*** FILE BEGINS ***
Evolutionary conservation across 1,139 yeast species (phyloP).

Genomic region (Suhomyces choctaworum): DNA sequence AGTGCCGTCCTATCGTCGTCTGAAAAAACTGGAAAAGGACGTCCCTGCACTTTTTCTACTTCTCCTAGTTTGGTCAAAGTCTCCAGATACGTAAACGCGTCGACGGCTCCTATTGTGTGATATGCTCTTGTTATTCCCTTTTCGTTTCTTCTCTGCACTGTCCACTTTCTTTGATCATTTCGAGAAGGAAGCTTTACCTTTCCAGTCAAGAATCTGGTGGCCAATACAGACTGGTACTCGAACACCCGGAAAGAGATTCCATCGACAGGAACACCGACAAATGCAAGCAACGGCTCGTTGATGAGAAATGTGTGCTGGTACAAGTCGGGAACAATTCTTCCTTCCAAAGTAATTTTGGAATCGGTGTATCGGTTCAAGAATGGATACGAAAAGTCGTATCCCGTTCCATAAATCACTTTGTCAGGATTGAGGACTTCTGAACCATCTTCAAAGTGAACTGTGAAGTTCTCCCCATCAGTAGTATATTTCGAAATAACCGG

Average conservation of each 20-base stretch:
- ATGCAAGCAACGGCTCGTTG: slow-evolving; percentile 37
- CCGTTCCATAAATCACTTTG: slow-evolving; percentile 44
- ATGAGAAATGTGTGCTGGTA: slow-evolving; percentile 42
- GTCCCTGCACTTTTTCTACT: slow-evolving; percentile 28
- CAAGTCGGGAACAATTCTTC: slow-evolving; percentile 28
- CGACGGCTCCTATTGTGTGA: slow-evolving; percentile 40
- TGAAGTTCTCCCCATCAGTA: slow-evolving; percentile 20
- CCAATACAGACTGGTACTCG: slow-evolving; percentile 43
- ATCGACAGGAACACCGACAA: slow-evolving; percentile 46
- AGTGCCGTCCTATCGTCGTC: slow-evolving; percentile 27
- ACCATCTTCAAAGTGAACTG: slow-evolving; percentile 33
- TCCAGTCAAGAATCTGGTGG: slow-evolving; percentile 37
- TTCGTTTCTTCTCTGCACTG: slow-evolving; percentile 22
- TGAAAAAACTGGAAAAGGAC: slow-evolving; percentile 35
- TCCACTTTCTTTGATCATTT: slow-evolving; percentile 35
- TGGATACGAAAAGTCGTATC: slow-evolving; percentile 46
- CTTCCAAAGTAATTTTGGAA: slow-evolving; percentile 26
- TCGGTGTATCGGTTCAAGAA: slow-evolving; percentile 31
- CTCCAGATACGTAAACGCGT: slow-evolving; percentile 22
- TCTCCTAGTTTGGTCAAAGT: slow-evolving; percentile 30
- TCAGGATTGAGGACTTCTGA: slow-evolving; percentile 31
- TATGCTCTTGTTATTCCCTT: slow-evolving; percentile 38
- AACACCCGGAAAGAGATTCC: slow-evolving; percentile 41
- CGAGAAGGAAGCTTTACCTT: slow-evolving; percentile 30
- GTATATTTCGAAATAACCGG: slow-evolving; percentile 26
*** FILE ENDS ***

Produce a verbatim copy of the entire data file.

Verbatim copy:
Evolutionary conservation across 1,139 yeast species (phyloP).

Genomic region (Suhomyces choctaworum): DNA sequence AGTGCCGTCCTATCGTCGTCTGAAAAAACTGGAAAAGGACGTCCCTGCACTTTTTCTACTTCTCCTAGTTTGGTCAAAGTCTCCAGATACGTAAACGCGTCGACGGCTCCTATTGTGTGATATGCTCTTGTTATTCCCTTTTCGTTTCTTCTCTGCACTGTCCACTTTCTTTGATCATTTCGAGAAGGAAGCTTTACCTTTCCAGTCAAGAATCTGGTGGCCAATACAGACTGGTACTCGAACACCCGGAAAGAGATTCCATCGACAGGAACACCGACAAATGCAAGCAACGGCTCGTTGATGAGAAATGTGTGCTGGTACAAGTCGGGAACAATTCTTCCTTCCAAAGTAATTTTGGAATCGGTGTATCGGTTCAAGAATGGATACGAAAAGTCGTATCCCGTTCCATAAATCACTTTGTCAGGATTGAGGACTTCTGAACCATCTTCAAAGTGAACTGTGAAGTTCTCCCCATCAGTAGTATATTTCGAAATAACCGG

Average conservation of each 20-base stretch:
- ATGCAAGCAACGGCTCGTTG: slow-evolving; percentile 37
- CCGTTCCATAAATCACTTTG: slow-evolving; percentile 44
- ATGAGAAATGTGTGCTGGTA: slow-evolving; percentile 42
- GTCCCTGCACTTTTTCTACT: slow-evolving; percentile 28
- CAAGTCGGGAACAATTCTTC: slow-evolving; percentile 28
- CGACGGCTCCTATTGTGTGA: slow-evolving; percentile 40
- TGAAGTTCTCCCCATCAGTA: slow-evolving; percentile 20
- CCAATACAGACTGGTACTCG: slow-evolving; percentile 43
- ATCGACAGGAACACCGACAA: slow-evolving; percentile 46
- AGTGCCGTCCTATCGTCGTC: slow-evolving; percentile 27
- ACCATCTTCAAAGTGAACTG: slow-evolving; percentile 33
- TCCAGTCAAGAATCTGGTGG: slow-evolving; percentile 37
- TTCGTTTCTTCTCTGCACTG: slow-evolving; percentile 22
- TGAAAAAACTGGAAAAGGAC: slow-evolving; percentile 35
- TCCACTTTCTTTGATCATTT: slow-evolving; percentile 35
- TGGATACGAAAAGTCGTATC: slow-evolving; percentile 46
- CTTCCAAAGTAATTTTGGAA: slow-evolving; percentile 26
- TCGGTGTATCGGTTCAAGAA: slow-evolving; percentile 31
- CTCCAGATACGTAAACGCGT: slow-evolving; percentile 22
- TCTCCTAGTTTGGTCAAAGT: slow-evolving; percentile 30
- TCAGGATTGAGGACTTCTGA: slow-evolving; percentile 31
- TATGCTCTTGTTATTCCCTT: slow-evolving; percentile 38
- AACACCCGGAAAGAGATTCC: slow-evolving; percentile 41
- CGAGAAGGAAGCTTTACCTT: slow-evolving; percentile 30
- GTATATTTCGAAATAACCGG: slow-evolving; percentile 26